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Disruptors:

How the iPhone Changed Everything — and Why It Could Again

From the iPhone to AI, a succession of new technologies have completely overhauled how the world works. It may seem that they happen overnight, but major disruptions always represent a tipping point where innovation reaches critical mass.

Identifying these trends before they reach their full potential presents one of the best opportunities for thematic investors.

Research shows that innovative companies tend to outperform their less innovative counterparts. According to J. P. Morgan, five of the 21st century’s biggest disruptors — Alphabet [GOOGL], Amazon [AMZN], Apple [AAPL], Meta [META] and Microsoft [MSFT] — posted median revenue growth of 22.5% over the past 15 years, compared to 3.1% for the S&P 500, and their shares outperformed the index by approximately 19 percentage points annually.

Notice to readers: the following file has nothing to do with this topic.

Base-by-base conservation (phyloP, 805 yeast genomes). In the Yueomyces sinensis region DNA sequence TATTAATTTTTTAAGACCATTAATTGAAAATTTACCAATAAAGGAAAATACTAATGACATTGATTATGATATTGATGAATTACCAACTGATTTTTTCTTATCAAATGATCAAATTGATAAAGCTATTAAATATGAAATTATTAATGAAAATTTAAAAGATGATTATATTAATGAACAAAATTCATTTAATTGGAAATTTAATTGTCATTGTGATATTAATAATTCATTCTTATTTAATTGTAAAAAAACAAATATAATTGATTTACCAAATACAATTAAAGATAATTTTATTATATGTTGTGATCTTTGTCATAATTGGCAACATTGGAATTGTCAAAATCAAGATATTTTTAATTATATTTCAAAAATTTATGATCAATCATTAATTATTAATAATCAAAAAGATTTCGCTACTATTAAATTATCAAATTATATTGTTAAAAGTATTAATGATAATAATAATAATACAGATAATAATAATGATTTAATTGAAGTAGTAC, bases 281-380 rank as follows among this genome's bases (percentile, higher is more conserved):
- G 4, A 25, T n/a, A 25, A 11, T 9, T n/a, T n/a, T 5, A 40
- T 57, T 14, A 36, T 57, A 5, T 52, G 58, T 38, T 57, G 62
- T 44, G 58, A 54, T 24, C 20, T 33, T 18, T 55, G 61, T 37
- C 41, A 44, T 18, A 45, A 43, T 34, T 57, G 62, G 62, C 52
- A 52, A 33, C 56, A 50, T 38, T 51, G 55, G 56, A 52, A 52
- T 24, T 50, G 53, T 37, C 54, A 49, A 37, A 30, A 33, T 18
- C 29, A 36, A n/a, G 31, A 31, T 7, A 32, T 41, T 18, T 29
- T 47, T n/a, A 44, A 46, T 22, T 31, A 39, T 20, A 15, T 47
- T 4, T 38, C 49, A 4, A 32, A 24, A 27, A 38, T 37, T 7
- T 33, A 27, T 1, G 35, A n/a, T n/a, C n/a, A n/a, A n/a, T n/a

This new series of articles from OPTO asks: How can investors harness disruption and identify critical tipping points? What are the stocks with the capacity to drive lasting change in markets?

The Making of a Moment

In the nearly 17 years since Apple launched the iPhone, smartphones have conquered the world: more than half the global population owns one as of October 2023. J. P. Morgan makes the point that it is difficult to recall a world in which smartphones weren’t ubiquitous.

While the question of what distinguishes a smartphone brings several features to mind — internet connectivity, apps and a built-in camera, for example — the original Apple iPhone wasn’t the first to offer any of these.

Smartphones actually date back to 1992, with IBM’s [IBM] Simon Personal Communicator. This touchscreen phone could send and receive both emails and faxes and contained a calendar and an address book. It even enabled a form of predictive text.

Smartphones really came into their own, though, with the BlackBerry [BB]. These phones, with their iconic QWERTY keyboards, popularised emailing on-the-go, as well as instant messaging via BlackBerry Messenger (BBM).

The ‘iPhone moment’ was less of a story about a single technological innovation (though its radical upgrade on touchscreen technology certainly transformed the usability of these devices). Rather, iPhones transformed smartphones from mere productivity aids, and added a leisure layer.